Risk or protective factors

First, participants were asked to indicate their age, gender, marital status, education level, and the number of children and grandchildren. With regard to perceived income, individuals were asked the following question: “If you think of all the sources of income available to your household, to what extent do you think this income (apart from the corona crisis) is sufficient to make ends meet every month?”. This question was answered on a 4-point Likert scale ranging from 1 (It is not enough at all. It is very difficult to make ends meet.) to 4 (It is certainly sufficient. It works well to make ends meet.). Participants were also asked to provide information about their medical condition by indicating whether they had one of eight medical conditions: respiratory condition (e.g., asthma, tuberculosis), diabetes, heart disease or hypertension, lung disease, liver disease, cancer, disease affecting the immune system, and a disease not specified in the above list. A sum score indicated that participants on average had 0.89 (SD = 0.86; range: 0–4) of the listed medical conditions. Individuals also indicated though which means of communications they were currently trying to meet their need for social support, by indicating whether they used phone calls, electronic communication (e.g., e-mail, text message), virtual communication (e.g., videocall via Skype or WhatsApp), personal contact, social media (Facebook, Instagram), or another form of communication. A sum score indicated that participants on average employed 3.30 (SD = 1.16; range: 1–6) of the listed communication means.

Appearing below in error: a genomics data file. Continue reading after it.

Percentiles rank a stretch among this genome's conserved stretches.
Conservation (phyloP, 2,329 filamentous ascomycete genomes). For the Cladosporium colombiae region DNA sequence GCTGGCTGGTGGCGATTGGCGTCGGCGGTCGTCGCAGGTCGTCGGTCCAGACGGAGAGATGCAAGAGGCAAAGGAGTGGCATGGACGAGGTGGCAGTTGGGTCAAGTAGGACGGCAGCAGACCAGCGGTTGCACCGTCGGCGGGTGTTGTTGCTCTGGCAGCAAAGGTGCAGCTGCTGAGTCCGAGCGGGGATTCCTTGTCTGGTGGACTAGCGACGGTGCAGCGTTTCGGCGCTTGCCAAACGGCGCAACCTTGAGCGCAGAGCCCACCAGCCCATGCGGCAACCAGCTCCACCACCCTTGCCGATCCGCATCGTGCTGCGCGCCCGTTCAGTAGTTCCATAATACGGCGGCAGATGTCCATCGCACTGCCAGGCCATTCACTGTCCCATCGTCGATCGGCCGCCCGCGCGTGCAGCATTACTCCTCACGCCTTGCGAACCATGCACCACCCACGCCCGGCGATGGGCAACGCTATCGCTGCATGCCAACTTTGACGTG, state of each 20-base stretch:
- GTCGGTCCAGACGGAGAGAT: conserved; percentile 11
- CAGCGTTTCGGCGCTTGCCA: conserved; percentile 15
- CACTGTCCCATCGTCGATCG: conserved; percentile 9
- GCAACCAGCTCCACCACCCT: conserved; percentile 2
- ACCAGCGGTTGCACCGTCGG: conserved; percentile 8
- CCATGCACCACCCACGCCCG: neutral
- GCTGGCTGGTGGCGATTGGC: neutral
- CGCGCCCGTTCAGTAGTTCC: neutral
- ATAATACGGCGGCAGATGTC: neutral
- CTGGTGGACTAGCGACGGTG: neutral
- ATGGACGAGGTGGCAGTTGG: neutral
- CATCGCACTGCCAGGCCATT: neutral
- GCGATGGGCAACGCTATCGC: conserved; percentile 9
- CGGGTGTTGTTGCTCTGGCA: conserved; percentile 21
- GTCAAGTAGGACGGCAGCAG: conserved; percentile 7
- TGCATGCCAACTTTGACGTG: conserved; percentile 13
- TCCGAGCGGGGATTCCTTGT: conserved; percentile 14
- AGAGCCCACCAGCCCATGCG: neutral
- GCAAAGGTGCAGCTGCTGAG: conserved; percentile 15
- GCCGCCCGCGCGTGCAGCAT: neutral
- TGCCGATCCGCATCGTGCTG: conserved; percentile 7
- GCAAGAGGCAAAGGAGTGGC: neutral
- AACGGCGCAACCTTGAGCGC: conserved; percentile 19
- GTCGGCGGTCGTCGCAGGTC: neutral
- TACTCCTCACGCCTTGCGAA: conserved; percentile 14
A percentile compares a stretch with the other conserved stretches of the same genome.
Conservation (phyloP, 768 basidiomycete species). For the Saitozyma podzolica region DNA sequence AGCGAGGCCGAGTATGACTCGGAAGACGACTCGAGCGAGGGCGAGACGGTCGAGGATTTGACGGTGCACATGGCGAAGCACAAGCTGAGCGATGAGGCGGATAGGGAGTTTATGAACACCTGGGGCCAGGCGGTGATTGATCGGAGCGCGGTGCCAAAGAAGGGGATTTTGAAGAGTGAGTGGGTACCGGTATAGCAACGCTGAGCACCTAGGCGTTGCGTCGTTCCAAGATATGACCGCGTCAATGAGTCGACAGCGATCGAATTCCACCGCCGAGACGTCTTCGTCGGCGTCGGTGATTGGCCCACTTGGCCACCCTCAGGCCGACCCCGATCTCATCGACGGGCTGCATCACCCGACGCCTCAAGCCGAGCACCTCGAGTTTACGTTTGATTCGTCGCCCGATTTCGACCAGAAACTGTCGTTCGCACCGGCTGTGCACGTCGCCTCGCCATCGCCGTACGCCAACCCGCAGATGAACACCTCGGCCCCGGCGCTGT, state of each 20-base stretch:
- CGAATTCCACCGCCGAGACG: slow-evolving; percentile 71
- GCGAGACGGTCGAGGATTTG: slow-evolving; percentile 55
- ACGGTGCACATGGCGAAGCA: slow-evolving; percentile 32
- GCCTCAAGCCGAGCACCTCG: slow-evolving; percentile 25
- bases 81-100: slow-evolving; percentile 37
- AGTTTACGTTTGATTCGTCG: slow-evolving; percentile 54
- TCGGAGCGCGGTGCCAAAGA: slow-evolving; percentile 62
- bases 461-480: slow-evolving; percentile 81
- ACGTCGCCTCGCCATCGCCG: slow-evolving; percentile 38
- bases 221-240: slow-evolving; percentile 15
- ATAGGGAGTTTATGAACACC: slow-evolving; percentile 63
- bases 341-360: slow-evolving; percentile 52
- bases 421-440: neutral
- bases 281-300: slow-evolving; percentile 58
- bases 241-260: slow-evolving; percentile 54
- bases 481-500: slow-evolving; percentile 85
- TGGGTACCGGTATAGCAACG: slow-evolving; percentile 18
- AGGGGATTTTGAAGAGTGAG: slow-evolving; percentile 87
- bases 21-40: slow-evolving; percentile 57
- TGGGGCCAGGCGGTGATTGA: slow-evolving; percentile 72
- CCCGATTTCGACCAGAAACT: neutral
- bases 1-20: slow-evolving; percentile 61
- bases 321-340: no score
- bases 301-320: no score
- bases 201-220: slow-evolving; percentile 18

Ego integrity and despair

To assess ego integrity and despair, we employed a shortened version of the scale developed by Van Hiel and Vansteenkiste (2009). Example items are “I am able to accept the ups and downs of my past life” (ego integrity; 3 items) and “I look back upon my life with a feeling of discontent and regret” (despair; 3 items). Items were rated on a 5-point Likert scale, ranging from 1 (Completely not true) to 5 (Completely true). Cronbach’s alphas were 0.80 for ego integrity and 0.85 for despair.

Need satisfaction

We assessed current need-based experiences with a shortened version of the Basic Psychological Need Satisfaction and Need Frustration scale (BPNSNF; Chen et al. 2015). Example items are “I feel a sense of choice and freedom in the things I undertake” (autonomy satisfaction), “I am confident that I can do things well” (competence satisfaction), and “I feel connected to people who care about me and who I also care about” (relatedness satisfaction). Items were rated on a 5-point Likert scale, ranging from 1 (Completely not true) to 5 (Completely true). Given the high correlation between need satisfaction (six items) and need frustration (six items) (r = −0.73, p < 0.001) and results of an exploratory factor analysis showing all 12 items to load on one factor, we created a composite score based on the need satisfaction items and the reversed need frustration items. Cronbach’s alpha was 0.88 for this composite score of need satisfaction. In our supplementary analyses, we employed composite scores of autonomy (α = 0.78), competence (α = 0.80), and relatedness (α = 0.76) satisfaction.


To measure life satisfaction and vitality as experienced during the past week, the most face valid items of the Satisfaction with Life Scale (Pavot and Diener 1993) and the Subjective Vitality Scale (Ryan and Frederick 1997), respectively, were selected. Participants were asked to what extent they were satisfied with their life (i.e., life satisfaction) and felt lively (i.e., vitality) during the past week, using a scale going from 1 (Seldom or never, less than 1 day) to 4 (Mostly or all the time, 5 to 7 days).

Psychological distress